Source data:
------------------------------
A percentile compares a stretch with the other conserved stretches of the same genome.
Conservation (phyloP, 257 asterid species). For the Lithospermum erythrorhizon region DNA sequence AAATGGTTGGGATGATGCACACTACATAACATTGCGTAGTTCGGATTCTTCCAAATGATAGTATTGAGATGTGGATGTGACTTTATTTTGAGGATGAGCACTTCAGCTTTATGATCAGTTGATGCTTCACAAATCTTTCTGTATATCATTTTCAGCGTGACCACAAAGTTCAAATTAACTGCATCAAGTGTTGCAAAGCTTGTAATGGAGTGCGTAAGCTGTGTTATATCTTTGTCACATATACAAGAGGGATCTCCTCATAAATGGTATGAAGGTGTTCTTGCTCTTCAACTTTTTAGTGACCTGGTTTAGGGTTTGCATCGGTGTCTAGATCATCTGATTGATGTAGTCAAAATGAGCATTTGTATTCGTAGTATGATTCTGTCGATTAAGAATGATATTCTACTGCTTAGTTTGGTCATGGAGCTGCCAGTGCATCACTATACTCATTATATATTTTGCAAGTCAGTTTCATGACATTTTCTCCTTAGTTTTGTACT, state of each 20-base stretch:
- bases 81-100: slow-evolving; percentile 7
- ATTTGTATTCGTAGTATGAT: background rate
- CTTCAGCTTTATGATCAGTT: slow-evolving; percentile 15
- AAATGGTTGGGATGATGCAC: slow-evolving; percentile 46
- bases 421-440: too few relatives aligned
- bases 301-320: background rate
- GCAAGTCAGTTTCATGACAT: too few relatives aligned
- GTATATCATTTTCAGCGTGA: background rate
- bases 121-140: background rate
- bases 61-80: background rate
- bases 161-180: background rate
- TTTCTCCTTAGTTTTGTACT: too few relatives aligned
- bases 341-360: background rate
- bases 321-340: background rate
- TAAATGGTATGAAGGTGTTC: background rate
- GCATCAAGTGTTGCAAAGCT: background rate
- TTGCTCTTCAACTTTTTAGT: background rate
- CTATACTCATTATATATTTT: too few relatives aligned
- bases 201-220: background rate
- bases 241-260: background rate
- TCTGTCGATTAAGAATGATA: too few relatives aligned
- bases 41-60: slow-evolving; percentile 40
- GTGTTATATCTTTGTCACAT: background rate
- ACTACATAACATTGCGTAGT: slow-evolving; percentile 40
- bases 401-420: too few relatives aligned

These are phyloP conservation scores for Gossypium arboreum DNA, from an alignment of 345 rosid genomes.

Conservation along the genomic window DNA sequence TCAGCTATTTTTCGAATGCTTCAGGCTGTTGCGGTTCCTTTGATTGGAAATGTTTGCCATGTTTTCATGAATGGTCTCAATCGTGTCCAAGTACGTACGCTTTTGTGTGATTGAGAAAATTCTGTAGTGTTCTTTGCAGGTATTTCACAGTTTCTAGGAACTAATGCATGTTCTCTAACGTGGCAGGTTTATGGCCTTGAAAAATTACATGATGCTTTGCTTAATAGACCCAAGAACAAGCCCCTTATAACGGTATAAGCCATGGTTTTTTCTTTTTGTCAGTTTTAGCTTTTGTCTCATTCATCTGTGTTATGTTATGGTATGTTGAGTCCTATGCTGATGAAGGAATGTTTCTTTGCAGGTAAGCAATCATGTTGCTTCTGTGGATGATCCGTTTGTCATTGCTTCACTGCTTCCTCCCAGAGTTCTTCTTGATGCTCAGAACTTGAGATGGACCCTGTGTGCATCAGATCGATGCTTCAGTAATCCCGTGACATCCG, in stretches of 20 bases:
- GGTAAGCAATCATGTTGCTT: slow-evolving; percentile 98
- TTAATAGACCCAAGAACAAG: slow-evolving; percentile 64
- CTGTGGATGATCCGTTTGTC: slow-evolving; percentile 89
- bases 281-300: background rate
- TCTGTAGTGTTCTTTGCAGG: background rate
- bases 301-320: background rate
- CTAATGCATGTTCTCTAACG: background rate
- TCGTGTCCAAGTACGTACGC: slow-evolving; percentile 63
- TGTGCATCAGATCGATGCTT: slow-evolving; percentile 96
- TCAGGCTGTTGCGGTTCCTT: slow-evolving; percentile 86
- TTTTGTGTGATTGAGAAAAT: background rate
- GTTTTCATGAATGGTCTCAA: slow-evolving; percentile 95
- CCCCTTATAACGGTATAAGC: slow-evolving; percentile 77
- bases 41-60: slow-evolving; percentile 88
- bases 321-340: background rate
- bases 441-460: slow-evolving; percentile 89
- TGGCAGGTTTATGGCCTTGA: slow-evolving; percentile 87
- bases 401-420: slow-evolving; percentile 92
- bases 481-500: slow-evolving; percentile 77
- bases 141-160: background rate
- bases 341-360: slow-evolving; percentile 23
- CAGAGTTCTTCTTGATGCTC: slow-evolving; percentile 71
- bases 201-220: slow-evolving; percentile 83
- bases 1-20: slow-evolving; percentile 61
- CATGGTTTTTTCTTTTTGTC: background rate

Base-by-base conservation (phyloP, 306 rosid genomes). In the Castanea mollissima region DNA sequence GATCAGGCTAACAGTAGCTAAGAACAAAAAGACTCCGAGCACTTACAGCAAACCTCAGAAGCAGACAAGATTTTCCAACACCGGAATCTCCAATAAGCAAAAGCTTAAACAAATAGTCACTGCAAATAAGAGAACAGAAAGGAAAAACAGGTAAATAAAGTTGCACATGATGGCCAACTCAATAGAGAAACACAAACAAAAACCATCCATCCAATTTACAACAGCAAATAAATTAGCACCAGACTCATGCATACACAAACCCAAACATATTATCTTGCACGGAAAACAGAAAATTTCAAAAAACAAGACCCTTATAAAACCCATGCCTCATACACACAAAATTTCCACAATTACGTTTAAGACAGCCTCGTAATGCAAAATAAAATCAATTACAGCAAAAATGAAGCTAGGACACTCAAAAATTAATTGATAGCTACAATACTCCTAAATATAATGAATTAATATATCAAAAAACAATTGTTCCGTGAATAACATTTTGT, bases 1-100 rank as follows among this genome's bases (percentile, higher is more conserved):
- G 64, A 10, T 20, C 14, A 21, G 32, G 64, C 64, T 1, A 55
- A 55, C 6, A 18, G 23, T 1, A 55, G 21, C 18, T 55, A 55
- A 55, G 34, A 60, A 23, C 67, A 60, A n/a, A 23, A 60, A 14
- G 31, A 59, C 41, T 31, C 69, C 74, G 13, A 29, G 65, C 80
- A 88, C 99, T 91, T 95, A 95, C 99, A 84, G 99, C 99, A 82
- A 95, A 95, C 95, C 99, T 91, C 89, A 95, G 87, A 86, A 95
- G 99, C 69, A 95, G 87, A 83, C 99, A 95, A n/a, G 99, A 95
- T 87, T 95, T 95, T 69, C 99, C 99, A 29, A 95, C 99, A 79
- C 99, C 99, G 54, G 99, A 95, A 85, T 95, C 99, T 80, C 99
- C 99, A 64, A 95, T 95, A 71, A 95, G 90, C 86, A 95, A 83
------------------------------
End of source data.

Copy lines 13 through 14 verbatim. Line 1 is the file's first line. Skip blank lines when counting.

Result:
- bases 161-180: background rate
- TTTCTCCTTAGTTTTGTACT: too few relatives aligned